Ask LH: How Should I Host Business Email?

Ask LH: How Should I Host Business Email?

Dear Lifehacker, I have been running a family member’s small business web site for the past couple of years. They finally want to get on the personalised email bandwagon (and move away from their address), which means I need to set up some email hosting for them.

Currently the domain points to a free webhost. It’s a good one considering that it’s free, but the email storage is only 250MB. I feel this will run out very quickly!

Now that Google Apps isn’t allowing newcomers to use its free service for domain hosting, what options do I have for an online solution? I’d happily use a mail client to download all the messages off the server, but then they lose the ability to check the email on different computers or mobiles – right? Any suggestions? Signed, Support Never Ends

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Dear SNE,

Here’s the plain and slightly blunt truth: if it’s a business web site, then paying for email hosting (and site hosting) is the sensible thing to do. This does not need to involve massive expenditure. For instance, if you did go with Google Apps, that’s just $50 a year. If $50 a year is going to make the difference between a business being profitable and unprofitable, then it’s time to close up shop.

Who would I recommend? Rather than singling out a specific provider, I’d suggest this: do some searching and find someone local (and by local, I mean in your relative’s region and time zone). The cheapest hosting options tend to be based out of the US, but that’s less than ideal if there are any problems. Picking a hosting company closer to home gets you off the hook when it comes to support. It’s lovely that you’re being helpful, but that process has its limits.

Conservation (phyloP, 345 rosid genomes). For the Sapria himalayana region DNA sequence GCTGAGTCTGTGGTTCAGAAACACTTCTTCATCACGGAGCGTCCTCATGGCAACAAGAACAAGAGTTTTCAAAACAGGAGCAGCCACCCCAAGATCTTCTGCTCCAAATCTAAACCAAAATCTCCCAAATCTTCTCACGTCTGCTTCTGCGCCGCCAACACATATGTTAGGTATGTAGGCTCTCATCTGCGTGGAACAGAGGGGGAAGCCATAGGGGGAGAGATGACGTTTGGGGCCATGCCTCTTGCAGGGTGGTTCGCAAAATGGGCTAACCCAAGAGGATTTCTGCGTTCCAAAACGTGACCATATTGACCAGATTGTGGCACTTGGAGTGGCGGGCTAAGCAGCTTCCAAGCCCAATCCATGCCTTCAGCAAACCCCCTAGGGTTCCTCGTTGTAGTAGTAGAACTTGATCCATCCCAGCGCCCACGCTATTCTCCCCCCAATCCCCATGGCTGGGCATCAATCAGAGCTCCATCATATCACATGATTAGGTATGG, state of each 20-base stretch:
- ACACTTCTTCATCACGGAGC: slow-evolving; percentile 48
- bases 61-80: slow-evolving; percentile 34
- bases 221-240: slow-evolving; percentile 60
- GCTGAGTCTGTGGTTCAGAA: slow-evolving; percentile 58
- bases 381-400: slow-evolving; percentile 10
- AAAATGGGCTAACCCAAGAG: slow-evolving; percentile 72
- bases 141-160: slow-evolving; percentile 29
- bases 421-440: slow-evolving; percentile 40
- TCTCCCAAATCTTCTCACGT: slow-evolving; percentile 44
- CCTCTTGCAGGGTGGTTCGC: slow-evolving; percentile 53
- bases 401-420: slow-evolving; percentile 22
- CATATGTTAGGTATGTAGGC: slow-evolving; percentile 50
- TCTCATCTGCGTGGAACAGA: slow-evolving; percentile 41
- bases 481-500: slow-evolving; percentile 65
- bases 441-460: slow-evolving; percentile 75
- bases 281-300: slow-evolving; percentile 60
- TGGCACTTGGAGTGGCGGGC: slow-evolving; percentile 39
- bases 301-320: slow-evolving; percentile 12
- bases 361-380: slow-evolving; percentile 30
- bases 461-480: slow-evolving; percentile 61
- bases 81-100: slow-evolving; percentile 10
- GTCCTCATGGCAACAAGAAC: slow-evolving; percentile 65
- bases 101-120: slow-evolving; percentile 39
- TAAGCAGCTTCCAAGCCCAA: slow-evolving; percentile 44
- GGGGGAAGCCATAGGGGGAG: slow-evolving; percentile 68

You’re correct in stating that once you’ve downloaded email off the server, it won’t be accessible on other devices. That said, if you do want to pursue the free route, one option is to back up mail to a standard Gmail account. That gives you a searchable archive of received mail, and a generous 10GB of storage if you do need to check from another device. It’s a useful secondary strategy, but in this case the better move is to pay for hosting.

Cheers Lifehacker

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  • Most hosting providers use cPanel, which comes with three different webmail interfaces. I have always quite liked Roundcube, and you can obviously still configure all of your third party mail apps as well. I was disappointed when Google got rid of the free version of Google Apps, can’t blame them though.

  • “which means I need to set up some email hosting for them”.

    or not.
    you can use their current email address provider and some custom dns rules and email client configuration.

    their isp could probably do this also.

    • This. I have a customs domain name, and I simply use zoneedit to forward my emails to my Gmail account. I’ve then set up Gmail to use my ISP to send emails so I get to keep my address without the “sending on behalf of gmail” annotation Gmail normally puts in to it.

  • If they have a server onsite for data storage etc, and it is Windows Server, look into Exchange, most small businesses buy servers with Small Business Server installed, which include Microsoft Exchange, then all you need to do it point their mx records to their IP, forward a few ports to the server from their router and done, they are hosting their own email, no storage limits other than what Exchange/Outlook stop you at, and most of all, complete control. If they don’t have Exchange already, it can be pricey though, but maybe they want a server upgrade as well.